Brittany Graham, a community organizer and acting executive director of the Vancouver Area Network of Drug Users (VANDU), said that Canada’s current approach of municipalities and provinces applying for the Health Canada exemption doesn’t make sense. It leaves people who use drugs outside these areas still criminalized. And even within these jurisdictions, the varying rules would be tricky to navigate when traveling between, say, Toronto and Vancouver.
A national approach is more equitable, Graham told Filter. “It also makes things a lot simpler when there’s the same rule across the board.”
The bill is also light on details, as legislation tends to be at this stage. In particular, both MacPherson and Graham expressed concern over potential thresholds—the maximum quantities of drugs that would be considered “possession” under the law.
This question is controversial among the jurisdictions seeking exemptions, and a potential source of confusing differences. For example, even Vancouver and its province of BC have proposed different limits that a person (aged 19 and over) could carry. This is often broken down by drug classification. For instance, the BC model allows a person to carry a total of 4.5 grams of drugs on their person, while Vancouver’s model allows a person to carry a total of 3.5 grams, but with separate limits by substance such as only 2 grams of opioids, or 3 grams of cocaine.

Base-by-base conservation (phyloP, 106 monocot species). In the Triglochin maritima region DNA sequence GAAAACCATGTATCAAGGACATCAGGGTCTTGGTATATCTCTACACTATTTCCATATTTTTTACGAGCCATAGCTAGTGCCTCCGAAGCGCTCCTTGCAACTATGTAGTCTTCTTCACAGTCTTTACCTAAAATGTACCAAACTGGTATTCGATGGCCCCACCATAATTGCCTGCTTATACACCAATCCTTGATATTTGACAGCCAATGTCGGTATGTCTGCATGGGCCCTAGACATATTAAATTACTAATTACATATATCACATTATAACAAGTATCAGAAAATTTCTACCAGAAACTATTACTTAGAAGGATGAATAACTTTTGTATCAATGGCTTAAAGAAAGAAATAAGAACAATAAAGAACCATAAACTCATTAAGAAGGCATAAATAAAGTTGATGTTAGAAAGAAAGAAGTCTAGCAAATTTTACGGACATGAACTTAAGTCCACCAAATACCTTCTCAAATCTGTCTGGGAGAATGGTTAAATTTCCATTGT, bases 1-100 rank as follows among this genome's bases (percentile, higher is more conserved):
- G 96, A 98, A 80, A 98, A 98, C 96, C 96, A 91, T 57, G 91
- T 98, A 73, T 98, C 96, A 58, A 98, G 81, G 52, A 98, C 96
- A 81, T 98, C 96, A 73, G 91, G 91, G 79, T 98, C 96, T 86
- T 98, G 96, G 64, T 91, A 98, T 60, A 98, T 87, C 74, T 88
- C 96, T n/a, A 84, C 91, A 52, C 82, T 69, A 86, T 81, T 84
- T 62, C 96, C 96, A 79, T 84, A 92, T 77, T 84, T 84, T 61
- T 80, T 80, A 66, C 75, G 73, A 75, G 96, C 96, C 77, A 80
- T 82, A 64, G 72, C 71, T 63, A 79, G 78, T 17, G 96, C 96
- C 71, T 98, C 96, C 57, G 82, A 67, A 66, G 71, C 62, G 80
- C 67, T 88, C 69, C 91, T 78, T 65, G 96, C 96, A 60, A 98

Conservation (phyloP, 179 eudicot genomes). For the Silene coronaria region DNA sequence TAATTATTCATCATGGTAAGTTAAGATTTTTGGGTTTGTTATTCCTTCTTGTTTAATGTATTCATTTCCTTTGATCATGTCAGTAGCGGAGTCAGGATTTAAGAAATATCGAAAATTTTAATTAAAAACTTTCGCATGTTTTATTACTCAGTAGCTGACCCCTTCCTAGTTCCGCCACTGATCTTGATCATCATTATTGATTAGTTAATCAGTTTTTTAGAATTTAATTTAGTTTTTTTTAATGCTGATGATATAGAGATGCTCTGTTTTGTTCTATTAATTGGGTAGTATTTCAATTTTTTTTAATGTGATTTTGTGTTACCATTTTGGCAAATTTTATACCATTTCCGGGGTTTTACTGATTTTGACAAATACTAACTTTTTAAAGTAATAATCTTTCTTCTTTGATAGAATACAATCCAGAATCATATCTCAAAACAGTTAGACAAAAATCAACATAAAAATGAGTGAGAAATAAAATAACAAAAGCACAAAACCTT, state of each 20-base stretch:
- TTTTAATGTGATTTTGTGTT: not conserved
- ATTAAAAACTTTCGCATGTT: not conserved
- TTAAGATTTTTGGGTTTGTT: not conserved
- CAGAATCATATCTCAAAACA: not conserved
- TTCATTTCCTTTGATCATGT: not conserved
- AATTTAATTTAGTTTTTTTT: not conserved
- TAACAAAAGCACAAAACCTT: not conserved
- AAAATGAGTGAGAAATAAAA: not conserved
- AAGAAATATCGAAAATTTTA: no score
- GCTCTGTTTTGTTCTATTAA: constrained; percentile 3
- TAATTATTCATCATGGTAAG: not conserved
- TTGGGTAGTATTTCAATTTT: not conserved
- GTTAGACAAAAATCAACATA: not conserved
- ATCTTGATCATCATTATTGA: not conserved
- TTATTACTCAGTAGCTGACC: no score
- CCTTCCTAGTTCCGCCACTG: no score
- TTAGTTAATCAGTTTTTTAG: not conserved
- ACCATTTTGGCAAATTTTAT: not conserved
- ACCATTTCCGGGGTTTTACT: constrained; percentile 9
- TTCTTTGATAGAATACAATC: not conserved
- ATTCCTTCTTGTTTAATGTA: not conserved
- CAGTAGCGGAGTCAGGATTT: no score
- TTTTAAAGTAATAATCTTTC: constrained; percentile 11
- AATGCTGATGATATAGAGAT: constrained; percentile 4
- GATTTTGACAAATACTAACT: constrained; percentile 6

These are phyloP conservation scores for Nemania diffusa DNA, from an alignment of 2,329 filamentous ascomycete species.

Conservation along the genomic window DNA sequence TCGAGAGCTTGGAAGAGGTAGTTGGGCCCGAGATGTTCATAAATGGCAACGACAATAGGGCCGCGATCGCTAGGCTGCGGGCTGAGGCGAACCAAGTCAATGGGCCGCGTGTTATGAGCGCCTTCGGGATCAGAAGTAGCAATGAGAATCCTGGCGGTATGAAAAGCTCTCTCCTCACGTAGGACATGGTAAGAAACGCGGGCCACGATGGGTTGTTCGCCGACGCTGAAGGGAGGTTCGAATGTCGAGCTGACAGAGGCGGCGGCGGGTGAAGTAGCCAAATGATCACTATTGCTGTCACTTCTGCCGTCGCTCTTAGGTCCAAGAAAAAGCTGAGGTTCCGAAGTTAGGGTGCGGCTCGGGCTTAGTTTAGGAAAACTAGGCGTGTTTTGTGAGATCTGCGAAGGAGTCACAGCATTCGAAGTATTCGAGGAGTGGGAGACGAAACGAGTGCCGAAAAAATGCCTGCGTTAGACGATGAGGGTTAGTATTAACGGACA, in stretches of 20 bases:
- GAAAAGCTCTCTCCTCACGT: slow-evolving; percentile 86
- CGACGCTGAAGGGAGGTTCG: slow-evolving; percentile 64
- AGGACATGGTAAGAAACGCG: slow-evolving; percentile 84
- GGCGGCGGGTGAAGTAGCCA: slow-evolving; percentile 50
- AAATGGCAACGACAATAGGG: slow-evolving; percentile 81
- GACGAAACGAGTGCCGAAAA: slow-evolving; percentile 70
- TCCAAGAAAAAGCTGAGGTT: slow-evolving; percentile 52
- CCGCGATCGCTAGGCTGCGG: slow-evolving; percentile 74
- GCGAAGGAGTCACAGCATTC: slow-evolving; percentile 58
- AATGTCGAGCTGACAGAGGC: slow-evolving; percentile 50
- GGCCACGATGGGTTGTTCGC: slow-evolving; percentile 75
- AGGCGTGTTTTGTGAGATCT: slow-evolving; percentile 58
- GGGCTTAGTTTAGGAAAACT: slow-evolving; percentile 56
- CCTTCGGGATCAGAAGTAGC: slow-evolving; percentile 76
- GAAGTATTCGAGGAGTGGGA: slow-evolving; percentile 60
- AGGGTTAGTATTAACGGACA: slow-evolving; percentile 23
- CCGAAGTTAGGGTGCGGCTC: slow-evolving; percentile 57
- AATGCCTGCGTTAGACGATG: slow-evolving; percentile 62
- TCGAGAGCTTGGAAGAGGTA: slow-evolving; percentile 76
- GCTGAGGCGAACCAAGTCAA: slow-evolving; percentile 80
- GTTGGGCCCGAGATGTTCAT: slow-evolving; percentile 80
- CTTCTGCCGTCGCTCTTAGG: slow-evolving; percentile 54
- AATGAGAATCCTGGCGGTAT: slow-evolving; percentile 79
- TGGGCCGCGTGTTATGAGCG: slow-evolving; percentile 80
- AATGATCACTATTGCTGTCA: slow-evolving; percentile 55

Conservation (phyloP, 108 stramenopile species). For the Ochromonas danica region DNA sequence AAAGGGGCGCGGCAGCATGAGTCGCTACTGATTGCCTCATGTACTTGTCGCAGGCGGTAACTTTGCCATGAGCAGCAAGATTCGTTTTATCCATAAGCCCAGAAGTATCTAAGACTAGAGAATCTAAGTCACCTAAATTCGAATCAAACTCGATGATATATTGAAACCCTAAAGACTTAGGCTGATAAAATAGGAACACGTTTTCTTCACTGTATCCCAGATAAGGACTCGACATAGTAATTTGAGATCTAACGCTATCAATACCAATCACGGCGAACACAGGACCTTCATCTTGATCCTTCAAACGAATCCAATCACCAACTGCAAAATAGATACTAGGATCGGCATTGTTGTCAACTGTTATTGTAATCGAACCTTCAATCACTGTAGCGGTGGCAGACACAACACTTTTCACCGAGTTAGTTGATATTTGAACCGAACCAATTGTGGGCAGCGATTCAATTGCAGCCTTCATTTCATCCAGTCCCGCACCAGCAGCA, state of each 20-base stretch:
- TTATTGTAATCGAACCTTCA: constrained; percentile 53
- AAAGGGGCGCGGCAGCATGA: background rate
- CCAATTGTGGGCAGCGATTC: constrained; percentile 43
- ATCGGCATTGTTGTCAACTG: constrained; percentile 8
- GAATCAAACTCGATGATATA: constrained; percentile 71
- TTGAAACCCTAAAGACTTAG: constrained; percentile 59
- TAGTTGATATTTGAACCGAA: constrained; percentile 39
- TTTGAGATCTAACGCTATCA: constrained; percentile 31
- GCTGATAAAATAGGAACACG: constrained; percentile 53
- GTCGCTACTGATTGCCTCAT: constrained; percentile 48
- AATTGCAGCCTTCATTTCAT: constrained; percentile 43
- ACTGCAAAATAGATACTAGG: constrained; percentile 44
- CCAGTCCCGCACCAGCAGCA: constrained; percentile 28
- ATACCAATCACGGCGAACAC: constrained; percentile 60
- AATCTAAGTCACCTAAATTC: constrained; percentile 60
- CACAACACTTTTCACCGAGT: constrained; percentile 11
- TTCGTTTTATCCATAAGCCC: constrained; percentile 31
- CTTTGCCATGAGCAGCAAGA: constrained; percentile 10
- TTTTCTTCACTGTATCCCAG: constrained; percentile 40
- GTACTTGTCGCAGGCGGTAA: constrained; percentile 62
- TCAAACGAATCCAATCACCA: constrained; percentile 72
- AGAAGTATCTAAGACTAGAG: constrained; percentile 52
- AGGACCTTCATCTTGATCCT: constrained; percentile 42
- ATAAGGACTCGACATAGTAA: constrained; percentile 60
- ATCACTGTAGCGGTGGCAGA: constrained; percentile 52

The bill does not explicitly state what a national threshold would be. But MacPherson and Graham agreed that higher would be better. According to Graham, most people who use drugs in Vancouver will often purchase between 3 and 7 grams. However, this is in a city (and more particularly, the Downtown Eastside neighborhood) where drugs are relatively accessible and most people do not need to travel far to get them.